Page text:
(Dear Reader, todays post comes as a brand new guest piece from a brand new guest contributor. Please enjoy his review of the new release, La La Land (Dir. Damien Chazelle, 2016). In the meantime, expect more talking about films coming your way soon, and please follow us on twitter: @filmpravda – Alex)


Dreamy.

There’s always that one film every year that is purely hyperbole and exaggeration. The film receiving standing ovations at every festival, nominated for all the awards, adored by every critic, praised from every possible angle. Movies that are apologetically artsy or old-fashioned are eaten up by that crowd, especially if it’s anything to do with golden age Hollywood of the 1940s and 1950s. The Artist (Dir. Michel Hazanavicius, 2011) was one, and now, it’s La La Land.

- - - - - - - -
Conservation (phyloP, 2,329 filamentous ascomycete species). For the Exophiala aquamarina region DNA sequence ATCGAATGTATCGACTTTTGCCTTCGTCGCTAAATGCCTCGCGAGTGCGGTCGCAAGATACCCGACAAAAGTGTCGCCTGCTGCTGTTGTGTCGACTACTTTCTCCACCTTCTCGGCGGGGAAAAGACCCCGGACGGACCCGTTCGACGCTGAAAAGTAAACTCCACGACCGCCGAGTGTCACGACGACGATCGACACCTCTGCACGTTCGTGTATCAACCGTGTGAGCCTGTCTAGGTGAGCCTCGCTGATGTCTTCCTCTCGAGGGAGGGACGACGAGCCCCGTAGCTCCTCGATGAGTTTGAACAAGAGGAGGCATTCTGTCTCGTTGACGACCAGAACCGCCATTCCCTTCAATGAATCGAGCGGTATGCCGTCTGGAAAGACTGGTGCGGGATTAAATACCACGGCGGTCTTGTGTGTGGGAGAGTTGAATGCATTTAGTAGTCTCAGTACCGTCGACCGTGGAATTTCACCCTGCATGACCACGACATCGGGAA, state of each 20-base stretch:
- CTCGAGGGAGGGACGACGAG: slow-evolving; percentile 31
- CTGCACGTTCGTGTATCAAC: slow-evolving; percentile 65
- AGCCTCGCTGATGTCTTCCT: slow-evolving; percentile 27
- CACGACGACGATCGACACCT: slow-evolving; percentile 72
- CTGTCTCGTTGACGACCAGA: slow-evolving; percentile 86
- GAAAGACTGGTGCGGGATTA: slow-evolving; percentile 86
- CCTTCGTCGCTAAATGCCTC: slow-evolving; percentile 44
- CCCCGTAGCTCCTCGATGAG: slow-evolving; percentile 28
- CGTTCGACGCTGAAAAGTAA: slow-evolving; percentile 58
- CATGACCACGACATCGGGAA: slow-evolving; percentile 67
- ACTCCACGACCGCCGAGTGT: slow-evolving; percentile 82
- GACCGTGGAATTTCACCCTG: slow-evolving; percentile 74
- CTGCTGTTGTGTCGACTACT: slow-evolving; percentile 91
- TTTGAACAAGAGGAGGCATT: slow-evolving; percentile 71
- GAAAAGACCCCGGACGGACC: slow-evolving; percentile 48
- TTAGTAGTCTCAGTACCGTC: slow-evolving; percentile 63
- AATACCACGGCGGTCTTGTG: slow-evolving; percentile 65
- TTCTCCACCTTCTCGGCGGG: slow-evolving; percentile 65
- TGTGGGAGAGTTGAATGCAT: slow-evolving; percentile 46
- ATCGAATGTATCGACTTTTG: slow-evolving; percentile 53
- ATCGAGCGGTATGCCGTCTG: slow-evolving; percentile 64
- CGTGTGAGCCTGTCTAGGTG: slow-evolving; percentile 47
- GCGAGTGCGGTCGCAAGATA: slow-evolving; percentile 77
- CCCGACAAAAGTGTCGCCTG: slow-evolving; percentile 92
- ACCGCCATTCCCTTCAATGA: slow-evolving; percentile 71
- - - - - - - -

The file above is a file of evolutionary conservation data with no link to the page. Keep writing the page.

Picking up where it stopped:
Except La La Land isn’t hyperbole or exaggeration. There are so many layers of excellence in this perfect meld of new-school filmmaking with classic ideas, it completely earns all the accolades that’ll shower down over the next few months.

Like the most timeless tales, the heart of it is nothing new. It’s a story of boy meets girl, yet their journey is a carefully constructed sidestep of clichés. Paths collide in the exact opposite ways to what you expect, hinting at an obvious next direction before spinning in the other. Personalities are flipped, roles are switched. An actor and actress chase dreams – not each other – in the place where they’re legendarily made, they just happen to meet at the right times and encourage each other down their respective paths. The striking landmark sights of Los Angeles surrounding them are made even better by the full Technicolor cinematography, images of famous stars and other clever references from days long gone, lingering in the backdrop. It might be showing a new romance, but its foundations lay from many a decade ago, Ryan Gosling and Emma Stone adorned in sharp, colourful outfits straight out of that era. Old contrasts with new.